Published in the September 16, 2015 edition


LYNNFIELD — A compromise agreement was reached between the Yard House and the Board of Selectmen concerning allegations of excessive amounts of alcohol served to patrons on two separate occasions in May.

The board agreed to issue a “warning” to the Yard House rather than findings of a violation of alcoholic beverage licensing laws in both incidents on May 1 and May 9. The Yard House agreed to “employ a police detail from the Lynnfield Police Department every Thursday, Friday and Saturday night for at least the next two years, assuming availability of detail officers.”

The agreement hammered out between Yard House attorney Timothy Perry and Town Counsel Thomas Mullen further notes that in issuing this warning the Yard House “must take the greatest care to ensure that patrons are not served an excessive amount of alcohol in the future. Should there be such violations in the future, the board will take into account in determining an appropriate sanction that the Yard House had the benefit of this explicit warning.”

Mullen advised the board that this would be as good as they could get because the Yard House would appeal any violation of their liquor license to the ABCC where the town would likely have an uphill battle proving its case.

“The ABCC requires strong evidence and often eyewitness testimony to uphold a suspension of even one day,” Mullen said.

In the first incident, an intoxicated man was found in a rear parking lot searching for his car. He was prevented from driving by a Yard House manager until MarketStreet security and a local police officer working detail at MarketStreet showed up. The man claimed he had been drinking at the Yard House but no one at the restaurant recalled seeing him and there was no record of him purchasing anything from the restaurant. He was also not charged with any crime.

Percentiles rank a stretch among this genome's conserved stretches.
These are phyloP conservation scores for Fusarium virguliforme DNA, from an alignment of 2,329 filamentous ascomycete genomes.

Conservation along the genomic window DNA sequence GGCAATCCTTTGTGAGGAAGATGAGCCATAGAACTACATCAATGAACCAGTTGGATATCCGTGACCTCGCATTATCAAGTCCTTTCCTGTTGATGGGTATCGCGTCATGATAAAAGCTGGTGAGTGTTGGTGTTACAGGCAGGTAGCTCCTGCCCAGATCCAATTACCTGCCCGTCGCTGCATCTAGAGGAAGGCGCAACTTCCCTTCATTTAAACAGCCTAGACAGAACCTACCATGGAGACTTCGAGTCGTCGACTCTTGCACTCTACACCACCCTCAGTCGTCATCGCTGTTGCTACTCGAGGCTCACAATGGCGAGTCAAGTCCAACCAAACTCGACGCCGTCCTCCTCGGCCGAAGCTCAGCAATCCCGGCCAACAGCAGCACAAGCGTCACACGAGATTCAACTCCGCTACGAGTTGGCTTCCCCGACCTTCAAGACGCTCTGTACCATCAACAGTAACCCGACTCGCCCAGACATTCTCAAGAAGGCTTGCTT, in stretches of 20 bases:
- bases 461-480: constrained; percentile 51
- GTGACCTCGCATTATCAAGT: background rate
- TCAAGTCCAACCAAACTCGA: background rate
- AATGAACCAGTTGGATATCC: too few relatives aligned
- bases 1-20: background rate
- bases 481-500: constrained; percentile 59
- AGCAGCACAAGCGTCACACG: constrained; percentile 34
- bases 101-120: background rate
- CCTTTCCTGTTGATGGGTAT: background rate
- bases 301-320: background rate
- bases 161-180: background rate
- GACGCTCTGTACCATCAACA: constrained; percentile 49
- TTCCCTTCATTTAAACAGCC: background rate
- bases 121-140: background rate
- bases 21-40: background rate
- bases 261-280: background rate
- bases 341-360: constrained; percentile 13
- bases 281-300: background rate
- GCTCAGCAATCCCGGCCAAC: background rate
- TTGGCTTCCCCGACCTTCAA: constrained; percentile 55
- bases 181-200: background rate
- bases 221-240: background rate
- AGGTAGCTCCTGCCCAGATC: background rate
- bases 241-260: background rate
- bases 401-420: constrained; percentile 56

In the second incident, a patron who arrived with two friends and were each served one Bud Lite apiece passed out at the bar less than 30 minutes after his arrival. Police were called to assist in what became a medical aid call and the patron was removed by ambulance. He was also not charged with any crime.

The selectmen had hoped to hold a license suspension in abeyance for two years and have the Yard House agree to police details on their three busiest nights of the week in perpetuity.

“It is obviously not what we were looking for,” commented Selectmen Chairman Phil Crawford, who added, “I believe having these details there for at least two years and possibly longer is better for the town than us fighting it.”

Town Administrator Jim Boudreau advised the selectmen “the real risk if they appeal and win is there is no detail. This is the best Tom could do….it represents a lot of work.”

Selectman Tom Terranova asked Police Chief Dave Breen how the police details have been working out at the Yard House during the past month.

Breen said there have not been any issues at the Yard House. “I have been pleased by what has transpired since the last meeting with you,” Breen said.

“We certainly wanted to have that detail in perpetuity,” Selectman Chris Barrett said, but he added, “It is good to have it at least for two years and if there is a violation we can call them back again.”